'Diplomacy, not sanctions key to securing Iran nuclear deal'
On Nov. 24, the P5+1 world powers and Iran concluded a historic deal on Tehran’s nuclear program at talks in Geneva.
Todd said the deal had been made possible due to the recognition by the US and other countries that it was necessary to engage Iran in international diplomacy.
“I’m skeptical when it comes to the benefit of sanctions in at least causing the regime change or significant change in the [Iranian] government’s behavior. There are those who still believe in it and I’m not sure what examples they point to. But I don’t think the sanctions played as much of a role as the recognition by the United States and Britain and other countries that we need to engage Iran, because Iran is becoming increasingly influential,” Todd said.
“The Russians, the Germans, the British and the American were all instrumental. But this is a multilateral effort. Iran is too important a country to ignore. We needed to open the door,” she said.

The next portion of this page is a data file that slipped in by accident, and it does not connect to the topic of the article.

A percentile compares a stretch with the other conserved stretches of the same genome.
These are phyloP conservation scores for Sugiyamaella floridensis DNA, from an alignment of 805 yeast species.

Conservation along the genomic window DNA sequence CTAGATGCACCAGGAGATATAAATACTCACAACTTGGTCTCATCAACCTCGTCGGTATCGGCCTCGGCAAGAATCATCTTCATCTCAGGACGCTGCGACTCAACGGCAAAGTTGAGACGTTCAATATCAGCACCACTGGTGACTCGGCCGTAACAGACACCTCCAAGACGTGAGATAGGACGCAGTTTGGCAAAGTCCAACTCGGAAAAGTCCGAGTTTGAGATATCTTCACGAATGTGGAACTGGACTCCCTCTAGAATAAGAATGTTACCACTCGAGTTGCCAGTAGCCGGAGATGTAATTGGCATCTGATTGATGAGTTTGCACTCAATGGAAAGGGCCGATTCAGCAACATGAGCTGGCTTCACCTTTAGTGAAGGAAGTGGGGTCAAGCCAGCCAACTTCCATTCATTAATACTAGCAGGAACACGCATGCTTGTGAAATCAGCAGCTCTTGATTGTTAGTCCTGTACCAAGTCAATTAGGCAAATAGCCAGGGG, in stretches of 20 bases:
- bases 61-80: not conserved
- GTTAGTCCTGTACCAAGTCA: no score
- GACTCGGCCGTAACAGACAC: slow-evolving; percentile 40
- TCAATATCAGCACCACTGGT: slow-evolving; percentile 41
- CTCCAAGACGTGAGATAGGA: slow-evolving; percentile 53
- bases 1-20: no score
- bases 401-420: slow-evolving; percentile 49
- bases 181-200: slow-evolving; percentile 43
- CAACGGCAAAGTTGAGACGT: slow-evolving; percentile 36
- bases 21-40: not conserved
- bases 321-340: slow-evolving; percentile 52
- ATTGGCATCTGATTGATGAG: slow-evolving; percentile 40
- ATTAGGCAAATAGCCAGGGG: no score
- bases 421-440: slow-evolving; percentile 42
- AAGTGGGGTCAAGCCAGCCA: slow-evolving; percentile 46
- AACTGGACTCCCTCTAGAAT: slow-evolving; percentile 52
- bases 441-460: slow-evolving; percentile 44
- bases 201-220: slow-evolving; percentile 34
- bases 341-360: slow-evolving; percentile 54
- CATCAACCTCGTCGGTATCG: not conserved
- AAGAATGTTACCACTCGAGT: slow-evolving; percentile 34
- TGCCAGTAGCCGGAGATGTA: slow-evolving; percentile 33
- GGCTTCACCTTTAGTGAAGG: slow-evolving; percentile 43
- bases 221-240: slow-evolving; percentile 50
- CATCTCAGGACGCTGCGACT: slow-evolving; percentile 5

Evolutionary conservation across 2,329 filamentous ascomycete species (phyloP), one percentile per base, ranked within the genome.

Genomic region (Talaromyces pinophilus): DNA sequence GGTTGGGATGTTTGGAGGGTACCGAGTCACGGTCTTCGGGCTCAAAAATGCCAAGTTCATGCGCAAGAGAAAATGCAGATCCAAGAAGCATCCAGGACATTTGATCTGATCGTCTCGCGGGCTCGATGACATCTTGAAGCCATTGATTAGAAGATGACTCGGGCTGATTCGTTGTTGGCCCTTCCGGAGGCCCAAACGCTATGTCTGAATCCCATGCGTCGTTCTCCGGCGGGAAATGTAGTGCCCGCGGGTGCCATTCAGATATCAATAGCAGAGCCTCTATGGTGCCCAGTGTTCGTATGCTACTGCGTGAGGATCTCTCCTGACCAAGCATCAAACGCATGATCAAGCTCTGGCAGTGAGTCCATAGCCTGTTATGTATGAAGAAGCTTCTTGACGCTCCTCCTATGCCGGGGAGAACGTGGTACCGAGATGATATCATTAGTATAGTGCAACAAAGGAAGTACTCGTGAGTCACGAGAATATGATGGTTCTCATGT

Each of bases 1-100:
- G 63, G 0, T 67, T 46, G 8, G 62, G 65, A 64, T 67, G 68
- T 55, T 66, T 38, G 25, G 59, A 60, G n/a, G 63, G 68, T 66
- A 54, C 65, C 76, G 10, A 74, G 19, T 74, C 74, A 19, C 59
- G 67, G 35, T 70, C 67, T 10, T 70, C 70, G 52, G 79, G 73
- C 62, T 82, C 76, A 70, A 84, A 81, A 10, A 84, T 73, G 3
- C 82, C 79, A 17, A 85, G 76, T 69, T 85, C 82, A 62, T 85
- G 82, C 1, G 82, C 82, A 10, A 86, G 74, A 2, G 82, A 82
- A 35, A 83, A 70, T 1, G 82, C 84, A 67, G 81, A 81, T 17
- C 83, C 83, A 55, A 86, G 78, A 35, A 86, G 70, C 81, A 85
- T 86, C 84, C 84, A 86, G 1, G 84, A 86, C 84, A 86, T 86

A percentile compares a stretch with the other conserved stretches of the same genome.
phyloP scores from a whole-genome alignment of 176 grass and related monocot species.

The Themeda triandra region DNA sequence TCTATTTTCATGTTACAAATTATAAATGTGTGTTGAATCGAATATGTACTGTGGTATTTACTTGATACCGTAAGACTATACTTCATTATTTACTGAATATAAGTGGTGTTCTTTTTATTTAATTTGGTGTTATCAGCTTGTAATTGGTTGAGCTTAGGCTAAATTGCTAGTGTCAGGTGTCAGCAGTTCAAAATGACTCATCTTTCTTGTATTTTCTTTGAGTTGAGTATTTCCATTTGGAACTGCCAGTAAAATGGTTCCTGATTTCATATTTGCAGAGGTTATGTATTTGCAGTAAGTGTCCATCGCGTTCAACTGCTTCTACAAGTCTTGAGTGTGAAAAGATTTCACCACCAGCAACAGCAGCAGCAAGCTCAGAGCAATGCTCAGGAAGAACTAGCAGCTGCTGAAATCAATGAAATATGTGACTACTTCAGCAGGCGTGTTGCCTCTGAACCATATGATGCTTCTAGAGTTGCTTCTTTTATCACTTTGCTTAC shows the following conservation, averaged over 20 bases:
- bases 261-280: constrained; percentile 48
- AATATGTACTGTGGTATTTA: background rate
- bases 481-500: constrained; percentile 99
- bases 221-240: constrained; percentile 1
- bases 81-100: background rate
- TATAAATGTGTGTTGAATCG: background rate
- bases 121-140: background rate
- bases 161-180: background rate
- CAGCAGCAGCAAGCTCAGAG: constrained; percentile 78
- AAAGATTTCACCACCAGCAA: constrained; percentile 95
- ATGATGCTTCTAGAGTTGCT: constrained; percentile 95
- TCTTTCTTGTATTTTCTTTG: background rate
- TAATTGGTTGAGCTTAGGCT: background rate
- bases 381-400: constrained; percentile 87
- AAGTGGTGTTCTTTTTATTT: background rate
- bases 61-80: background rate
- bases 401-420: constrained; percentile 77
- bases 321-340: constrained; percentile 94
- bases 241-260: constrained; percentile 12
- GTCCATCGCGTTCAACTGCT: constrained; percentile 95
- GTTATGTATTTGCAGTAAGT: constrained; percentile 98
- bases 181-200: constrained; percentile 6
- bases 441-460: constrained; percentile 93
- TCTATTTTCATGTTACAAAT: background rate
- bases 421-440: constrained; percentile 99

Veronika Krasheninnikova, director general of the Moscow-based Institute for Foreign Policy Studies and Initiatives, told RT that in such a situation the only way to find a solution was through diplomacy. She highlighted, in particular, the role of Russia.
“Russia recently, in the last month, has become a new leader in solving international crises. Its policy in resolving the Syrian crisis and preventing a military strike showed how constructive a role Russia can play in the world today. And indeed it helped Washington to get out of impasse it got itself into,” Krasheninnikova said.
Todd said that the Obama administration had to overcome opposition toward the deal with Iran that existed within his administration.
“The Obama administration had been seeking any door that might open up talks with Iran. I suspect that he has had a lot of opposition from within... There was dissent within the White House and National Security Council during the second term, and that there has been a concerted push to find an excuse and a way to bring the Iranians to the table and basically to come to some sort of agreement,” Todd said.
Krasheninnikova said that Iran showed goodwill and determination to resolve the conflict by peaceful means.
“If we look at the list of sanctions that have been canceled,
it’s not such a long list. If only $7 billion out of the $100
billion are being unfrozen, it shows indeed that Iran is willing
to go at great lengths to show its goodwill,” she told RT.
The statements, views and opinions expressed in this column are solely those of the author and do not necessarily represent those of RT.